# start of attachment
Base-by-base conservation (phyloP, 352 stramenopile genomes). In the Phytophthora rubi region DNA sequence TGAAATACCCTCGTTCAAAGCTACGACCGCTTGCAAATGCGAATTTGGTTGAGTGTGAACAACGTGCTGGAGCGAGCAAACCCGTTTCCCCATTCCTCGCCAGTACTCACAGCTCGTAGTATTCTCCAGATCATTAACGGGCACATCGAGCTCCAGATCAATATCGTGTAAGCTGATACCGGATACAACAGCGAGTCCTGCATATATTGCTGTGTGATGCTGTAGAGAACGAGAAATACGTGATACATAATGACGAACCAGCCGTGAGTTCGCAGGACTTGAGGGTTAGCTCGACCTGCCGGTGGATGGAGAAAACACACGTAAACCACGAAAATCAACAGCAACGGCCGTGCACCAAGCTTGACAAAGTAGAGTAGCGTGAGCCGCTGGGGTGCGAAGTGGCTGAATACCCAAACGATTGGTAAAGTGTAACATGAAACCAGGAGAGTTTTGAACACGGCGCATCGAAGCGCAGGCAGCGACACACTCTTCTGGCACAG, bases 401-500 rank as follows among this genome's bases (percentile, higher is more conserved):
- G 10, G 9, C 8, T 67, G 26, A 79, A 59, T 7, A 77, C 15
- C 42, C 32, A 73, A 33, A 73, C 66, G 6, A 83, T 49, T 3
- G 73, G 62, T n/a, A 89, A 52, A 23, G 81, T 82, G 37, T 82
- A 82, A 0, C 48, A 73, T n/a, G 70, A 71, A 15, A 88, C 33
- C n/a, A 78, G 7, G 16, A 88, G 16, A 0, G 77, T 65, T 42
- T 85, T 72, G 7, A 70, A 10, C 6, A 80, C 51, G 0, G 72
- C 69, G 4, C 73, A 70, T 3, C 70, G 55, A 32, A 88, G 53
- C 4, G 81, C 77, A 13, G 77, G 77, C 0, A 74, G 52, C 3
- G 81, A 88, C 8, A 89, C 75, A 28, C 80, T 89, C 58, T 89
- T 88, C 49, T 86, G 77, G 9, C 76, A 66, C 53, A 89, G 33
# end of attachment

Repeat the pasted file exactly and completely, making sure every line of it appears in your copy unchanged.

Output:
Base-by-base conservation (phyloP, 352 stramenopile genomes). In the Phytophthora rubi region DNA sequence TGAAATACCCTCGTTCAAAGCTACGACCGCTTGCAAATGCGAATTTGGTTGAGTGTGAACAACGTGCTGGAGCGAGCAAACCCGTTTCCCCATTCCTCGCCAGTACTCACAGCTCGTAGTATTCTCCAGATCATTAACGGGCACATCGAGCTCCAGATCAATATCGTGTAAGCTGATACCGGATACAACAGCGAGTCCTGCATATATTGCTGTGTGATGCTGTAGAGAACGAGAAATACGTGATACATAATGACGAACCAGCCGTGAGTTCGCAGGACTTGAGGGTTAGCTCGACCTGCCGGTGGATGGAGAAAACACACGTAAACCACGAAAATCAACAGCAACGGCCGTGCACCAAGCTTGACAAAGTAGAGTAGCGTGAGCCGCTGGGGTGCGAAGTGGCTGAATACCCAAACGATTGGTAAAGTGTAACATGAAACCAGGAGAGTTTTGAACACGGCGCATCGAAGCGCAGGCAGCGACACACTCTTCTGGCACAG, bases 401-500 rank as follows among this genome's bases (percentile, higher is more conserved):
- G 10, G 9, C 8, T 67, G 26, A 79, A 59, T 7, A 77, C 15
- C 42, C 32, A 73, A 33, A 73, C 66, G 6, A 83, T 49, T 3
- G 73, G 62, T n/a, A 89, A 52, A 23, G 81, T 82, G 37, T 82
- A 82, A 0, C 48, A 73, T n/a, G 70, A 71, A 15, A 88, C 33
- C n/a, A 78, G 7, G 16, A 88, G 16, A 0, G 77, T 65, T 42
- T 85, T 72, G 7, A 70, A 10, C 6, A 80, C 51, G 0, G 72
- C 69, G 4, C 73, A 70, T 3, C 70, G 55, A 32, A 88, G 53
- C 4, G 81, C 77, A 13, G 77, G 77, C 0, A 74, G 52, C 3
- G 81, A 88, C 8, A 89, C 75, A 28, C 80, T 89, C 58, T 89
- T 88, C 49, T 86, G 77, G 9, C 76, A 66, C 53, A 89, G 33